# This will erase a section of the canvas by writing over it in the
# background color
set term wxt background rgb "gray75"
set object 1 rectangle from x0,y0 to x1,y1 fillstyle solid fillcolor bgnd
# This will draw an "invisible" line along the x axis
plot 0 lt bgnd

Linecolor variable

lc variable tells the program to use the value read from one column of the input data as a linetype index, and use the color belonging to that linetype. This requires a corresponding additional column in the using specifier. Text colors can be set similarly using tc variable.


# Use the third column of data to assign colors to individual points
plot 'data' using 1:2:3 with points lc variable
# A single data file may contain multiple sets of data, separated by two
# blank lines.  Each data set is assigned as index value (see `index`)
# that can be retrieved via the `using` specifier `column(-2)`.
# See `pseudocolumns`.  This example uses to value in column -2 to 
# draw each data set in a different line color.
plot 'data' using 1:2:(column(-2)) with lines lc variable

Rgbcolor variable

You can assign a separate color for each data point, line segment, or label in your plot. lc rgbcolor variable tells the program to read RGB color information for each line in the data file. This requires a corresponding additional column in the using specifier. The extra column is interpreted as a 24-bit packed RGB triple. If the value is provided directly in the data file it is easiest to give it as a hexadecimal value (see rgbcolor). Alternatively, the using specifier can contain an expression that evaluates to a 24-bit RGB color as in the example below. Text colors are similarly set using tc rgbcolor variable.


# Place colored points in 3D at the x,y,z coordinates corresponding to
# their red, green, and blue components
rgb(r,g,b) = 65536 * int(r) + 256 * int(g) + int(b)
splot "data" using 1:2:3:(rgb($1,$2,$3)) with points lc rgb variable


In gnuplot version 5 the dash pattern (dashtype) is a separate property associated with each line, analogous to linecolor or linewidth. It is not necessary to place the current terminal in a special mode just to draw dashed lines. I.e. the command set term <termname> {solid|dashed} is now ignored. If backwards compatibility with old scripts written for version 4 is required, the following lines can be used instead:
if (GPVAL_VERSION >= 5.0) set for [i=1:9] linetype i dashtype i
if (GPVAL_VERSION < 5.0) set termoption dashed

All lines have the property dashtype solid unless you specify otherwise. You can change the default for a particular linetype using the command set linetype so that it affects all subsequent commands, or you can include the desired dashtype as part of the plot or other command.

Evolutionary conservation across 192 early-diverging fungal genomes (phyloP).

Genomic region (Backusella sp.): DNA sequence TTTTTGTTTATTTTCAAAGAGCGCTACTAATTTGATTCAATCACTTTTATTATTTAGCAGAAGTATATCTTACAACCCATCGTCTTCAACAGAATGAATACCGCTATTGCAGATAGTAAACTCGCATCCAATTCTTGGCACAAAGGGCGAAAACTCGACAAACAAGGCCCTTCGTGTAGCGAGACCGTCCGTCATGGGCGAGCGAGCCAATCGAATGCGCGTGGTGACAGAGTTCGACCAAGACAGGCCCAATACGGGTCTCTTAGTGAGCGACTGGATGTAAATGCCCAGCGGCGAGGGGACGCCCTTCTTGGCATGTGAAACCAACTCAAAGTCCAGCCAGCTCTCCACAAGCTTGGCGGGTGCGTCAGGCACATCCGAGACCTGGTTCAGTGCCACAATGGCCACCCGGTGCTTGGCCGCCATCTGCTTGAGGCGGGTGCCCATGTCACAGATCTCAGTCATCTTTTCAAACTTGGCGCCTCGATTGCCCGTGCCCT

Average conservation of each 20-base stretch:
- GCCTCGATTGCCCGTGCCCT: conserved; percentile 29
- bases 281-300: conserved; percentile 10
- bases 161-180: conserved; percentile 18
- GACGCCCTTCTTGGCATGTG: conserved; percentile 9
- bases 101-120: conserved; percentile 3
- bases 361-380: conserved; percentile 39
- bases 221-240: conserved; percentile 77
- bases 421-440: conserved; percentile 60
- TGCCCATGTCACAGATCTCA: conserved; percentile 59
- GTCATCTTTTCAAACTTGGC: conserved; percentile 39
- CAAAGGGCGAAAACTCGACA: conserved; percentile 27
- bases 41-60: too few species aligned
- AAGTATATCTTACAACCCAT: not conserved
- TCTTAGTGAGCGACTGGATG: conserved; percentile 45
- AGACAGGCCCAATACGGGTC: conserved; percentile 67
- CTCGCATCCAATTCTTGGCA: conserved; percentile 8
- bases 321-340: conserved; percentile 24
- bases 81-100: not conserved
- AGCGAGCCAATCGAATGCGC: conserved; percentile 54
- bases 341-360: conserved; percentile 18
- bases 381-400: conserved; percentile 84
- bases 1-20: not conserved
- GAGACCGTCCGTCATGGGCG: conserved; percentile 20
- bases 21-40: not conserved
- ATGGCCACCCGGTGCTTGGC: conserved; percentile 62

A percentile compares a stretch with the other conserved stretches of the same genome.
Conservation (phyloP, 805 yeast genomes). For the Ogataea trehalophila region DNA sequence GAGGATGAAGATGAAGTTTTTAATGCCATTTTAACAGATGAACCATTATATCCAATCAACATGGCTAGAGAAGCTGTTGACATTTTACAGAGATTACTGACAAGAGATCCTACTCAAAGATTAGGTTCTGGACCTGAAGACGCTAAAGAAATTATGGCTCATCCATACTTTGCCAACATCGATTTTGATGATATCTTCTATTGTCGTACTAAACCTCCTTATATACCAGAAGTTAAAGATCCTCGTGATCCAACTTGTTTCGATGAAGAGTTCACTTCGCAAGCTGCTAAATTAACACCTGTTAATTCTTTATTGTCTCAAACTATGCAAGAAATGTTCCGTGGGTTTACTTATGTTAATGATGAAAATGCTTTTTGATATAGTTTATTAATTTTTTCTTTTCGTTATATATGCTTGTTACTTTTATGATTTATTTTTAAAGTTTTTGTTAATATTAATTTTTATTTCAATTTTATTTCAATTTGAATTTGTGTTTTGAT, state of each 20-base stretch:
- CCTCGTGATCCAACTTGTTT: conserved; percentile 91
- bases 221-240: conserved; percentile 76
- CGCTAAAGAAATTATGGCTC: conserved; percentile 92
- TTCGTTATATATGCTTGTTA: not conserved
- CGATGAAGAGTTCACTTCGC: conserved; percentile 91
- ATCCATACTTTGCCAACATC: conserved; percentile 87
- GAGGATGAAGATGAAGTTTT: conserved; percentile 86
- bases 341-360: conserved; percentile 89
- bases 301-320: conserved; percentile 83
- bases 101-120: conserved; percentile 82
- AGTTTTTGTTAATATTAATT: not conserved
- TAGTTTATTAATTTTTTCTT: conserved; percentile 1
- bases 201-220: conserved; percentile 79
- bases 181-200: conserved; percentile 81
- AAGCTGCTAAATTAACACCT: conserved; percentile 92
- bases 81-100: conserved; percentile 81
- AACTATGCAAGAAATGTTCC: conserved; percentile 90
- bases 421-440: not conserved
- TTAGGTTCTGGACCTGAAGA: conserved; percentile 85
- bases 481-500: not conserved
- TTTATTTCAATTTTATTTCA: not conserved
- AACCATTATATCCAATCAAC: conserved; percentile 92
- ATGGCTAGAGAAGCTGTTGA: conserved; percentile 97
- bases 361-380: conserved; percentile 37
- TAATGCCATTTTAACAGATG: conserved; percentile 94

dashtype N          # predefined dashtype invoked by number
dashtype "pattern"  # string containing a combination of the characters
                    # dot (.) hyphen (-) underscore(_) and space.
dashtype (s1,e1,s2,e2,s3,e3,s4,e4)  # dash pattern specified by 1 to 4
                    # numerical pairs <solid length>, <emptyspace length>


# Two functions using linetype 1 but distinguished by dashtype
plot f1(x) with lines lt 1 dt solid, f2(x) with lines lt 1 dt 3

Some terminals support user-defined dash patterns in addition to whatever set of predefined dash patterns they offer.


plot f(x) dt 3            # use terminal-specific dash pattern 3
plot f(x) dt ".. "        # construct a dash pattern on the spot
plot f(x) dt (2,5,2,15)   # numerical representation of the same pattern
set dashtype 11 (2,4,4,7) # define new dashtype to be called by index
plot f(x) dt 11           # plot using our new dashtype

If you specify a dash pattern using a string the program will convert this to a sequence of <solid>,<empty> pairs. Dot "." becomes (2,5), dash "-" becomes (10,10), underscore "_" becomes (20,10), and each space character " " adds 10 to the previous <empty> value. The command show dashtype will show both the original string and the converted numerical sequence.

Linestyles vs linetypes

A linestyle is a temporary association of properties linecolor, linewidth, dashtype, and pointtype. It is defined using the command set style line. Once you have defined a linestyle, you can use it in a plot command to control the appearance of one or more plot elements. In other words, it is just like a linetype except for its lifetime. Whereas linetypes are permanent (they last until you explicitly redefine them), linestyles last until the next reset of the graphics state.


# define a new line style with terminal-independent color cyan,
# linewidth 3, and associated point type 6 (a circle with a dot in it).
set style line 5 lt rgb "cyan" lw 3 pt 6
plot sin(x) with linespoints ls 5          # user-defined line style 5

Copyright 1986 - 1993, 1998, 2004 Thomas Williams, Colin Kelley
Distributed under the gnuplot license (rights to distribute modified versions are withheld).